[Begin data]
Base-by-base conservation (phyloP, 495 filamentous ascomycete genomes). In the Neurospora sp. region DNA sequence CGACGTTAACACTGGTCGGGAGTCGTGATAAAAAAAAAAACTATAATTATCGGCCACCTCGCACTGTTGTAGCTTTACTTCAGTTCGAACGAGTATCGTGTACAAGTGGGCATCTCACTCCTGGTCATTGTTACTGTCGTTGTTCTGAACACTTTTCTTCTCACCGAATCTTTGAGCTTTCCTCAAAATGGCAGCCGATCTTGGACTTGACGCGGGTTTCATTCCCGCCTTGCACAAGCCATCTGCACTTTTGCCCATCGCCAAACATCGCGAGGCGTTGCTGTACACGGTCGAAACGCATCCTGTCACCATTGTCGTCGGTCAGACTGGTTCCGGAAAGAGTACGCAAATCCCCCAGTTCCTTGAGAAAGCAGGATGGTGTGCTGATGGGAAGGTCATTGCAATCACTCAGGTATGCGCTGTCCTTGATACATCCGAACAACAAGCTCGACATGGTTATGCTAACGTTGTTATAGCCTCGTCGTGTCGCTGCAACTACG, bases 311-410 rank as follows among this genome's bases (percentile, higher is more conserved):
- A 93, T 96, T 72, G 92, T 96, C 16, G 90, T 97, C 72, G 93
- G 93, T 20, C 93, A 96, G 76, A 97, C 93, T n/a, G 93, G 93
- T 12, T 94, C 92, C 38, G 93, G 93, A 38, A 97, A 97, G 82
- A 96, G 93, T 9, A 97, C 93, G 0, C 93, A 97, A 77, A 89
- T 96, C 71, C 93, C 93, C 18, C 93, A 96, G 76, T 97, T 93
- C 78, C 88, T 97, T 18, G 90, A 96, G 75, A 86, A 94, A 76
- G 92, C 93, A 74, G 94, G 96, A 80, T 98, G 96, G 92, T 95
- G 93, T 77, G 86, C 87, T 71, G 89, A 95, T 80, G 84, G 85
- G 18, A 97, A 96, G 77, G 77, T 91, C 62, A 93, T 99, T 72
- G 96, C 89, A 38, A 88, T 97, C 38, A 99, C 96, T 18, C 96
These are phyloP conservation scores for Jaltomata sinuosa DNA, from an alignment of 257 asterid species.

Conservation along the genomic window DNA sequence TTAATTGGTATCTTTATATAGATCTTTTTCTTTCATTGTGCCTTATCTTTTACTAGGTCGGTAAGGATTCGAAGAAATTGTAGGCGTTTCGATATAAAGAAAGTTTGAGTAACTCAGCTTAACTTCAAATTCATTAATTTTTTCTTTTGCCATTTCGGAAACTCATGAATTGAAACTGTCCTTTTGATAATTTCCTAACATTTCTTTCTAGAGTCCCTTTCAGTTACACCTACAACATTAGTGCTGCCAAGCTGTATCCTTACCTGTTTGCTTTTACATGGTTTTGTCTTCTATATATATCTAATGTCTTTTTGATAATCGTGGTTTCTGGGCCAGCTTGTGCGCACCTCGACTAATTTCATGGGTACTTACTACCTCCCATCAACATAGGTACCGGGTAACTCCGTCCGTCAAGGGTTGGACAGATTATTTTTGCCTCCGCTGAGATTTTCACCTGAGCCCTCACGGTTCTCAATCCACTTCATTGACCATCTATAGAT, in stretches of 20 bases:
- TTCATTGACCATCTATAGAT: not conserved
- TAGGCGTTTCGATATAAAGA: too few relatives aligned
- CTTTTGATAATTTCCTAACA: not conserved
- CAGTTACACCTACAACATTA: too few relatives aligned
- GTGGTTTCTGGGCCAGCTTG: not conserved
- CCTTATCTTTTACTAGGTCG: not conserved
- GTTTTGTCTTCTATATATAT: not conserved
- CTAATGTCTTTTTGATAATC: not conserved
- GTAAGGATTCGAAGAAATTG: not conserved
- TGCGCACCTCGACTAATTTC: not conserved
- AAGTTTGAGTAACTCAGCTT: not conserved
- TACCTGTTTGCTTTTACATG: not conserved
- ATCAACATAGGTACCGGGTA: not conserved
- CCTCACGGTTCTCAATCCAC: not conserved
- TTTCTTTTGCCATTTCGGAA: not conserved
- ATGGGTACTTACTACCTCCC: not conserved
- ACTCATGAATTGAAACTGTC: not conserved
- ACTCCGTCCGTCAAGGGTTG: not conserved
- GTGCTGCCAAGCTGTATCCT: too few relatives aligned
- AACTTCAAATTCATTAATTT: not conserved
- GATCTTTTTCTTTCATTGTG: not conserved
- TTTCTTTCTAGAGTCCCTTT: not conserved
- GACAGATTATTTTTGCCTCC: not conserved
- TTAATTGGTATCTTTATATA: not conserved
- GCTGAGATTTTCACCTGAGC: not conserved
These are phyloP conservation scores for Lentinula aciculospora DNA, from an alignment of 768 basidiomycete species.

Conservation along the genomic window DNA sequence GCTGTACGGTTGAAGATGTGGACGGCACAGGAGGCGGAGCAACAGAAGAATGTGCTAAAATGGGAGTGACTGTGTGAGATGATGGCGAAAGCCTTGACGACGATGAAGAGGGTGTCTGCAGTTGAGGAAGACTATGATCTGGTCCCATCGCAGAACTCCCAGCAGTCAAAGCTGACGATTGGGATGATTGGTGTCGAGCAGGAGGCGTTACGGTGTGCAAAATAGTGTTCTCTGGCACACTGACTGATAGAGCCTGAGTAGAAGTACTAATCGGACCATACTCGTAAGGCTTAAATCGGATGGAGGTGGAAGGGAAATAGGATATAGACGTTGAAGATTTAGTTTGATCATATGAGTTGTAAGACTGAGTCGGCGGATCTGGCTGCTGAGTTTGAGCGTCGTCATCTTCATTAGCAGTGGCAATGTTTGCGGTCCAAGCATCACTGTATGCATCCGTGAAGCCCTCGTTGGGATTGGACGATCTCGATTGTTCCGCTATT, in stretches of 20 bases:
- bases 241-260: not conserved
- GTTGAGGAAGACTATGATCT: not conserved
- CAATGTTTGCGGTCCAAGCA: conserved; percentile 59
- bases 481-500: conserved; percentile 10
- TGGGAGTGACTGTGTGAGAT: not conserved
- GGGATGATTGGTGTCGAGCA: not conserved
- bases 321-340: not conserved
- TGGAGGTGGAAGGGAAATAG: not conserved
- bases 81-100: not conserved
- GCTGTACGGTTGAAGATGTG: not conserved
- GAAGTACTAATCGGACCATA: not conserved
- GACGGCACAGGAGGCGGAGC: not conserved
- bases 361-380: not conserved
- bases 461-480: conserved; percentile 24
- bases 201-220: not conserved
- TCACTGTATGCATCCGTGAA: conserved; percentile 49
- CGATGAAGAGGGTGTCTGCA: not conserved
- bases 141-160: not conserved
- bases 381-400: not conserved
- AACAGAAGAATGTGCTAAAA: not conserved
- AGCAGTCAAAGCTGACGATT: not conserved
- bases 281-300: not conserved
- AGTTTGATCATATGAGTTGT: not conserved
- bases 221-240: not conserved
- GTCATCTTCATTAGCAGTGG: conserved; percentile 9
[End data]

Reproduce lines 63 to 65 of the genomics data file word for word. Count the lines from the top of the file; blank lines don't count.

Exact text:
- AGTTTGATCATATGAGTTGT: not conserved
- bases 221-240: not conserved
- GTCATCTTCATTAGCAGTGG: conserved; percentile 9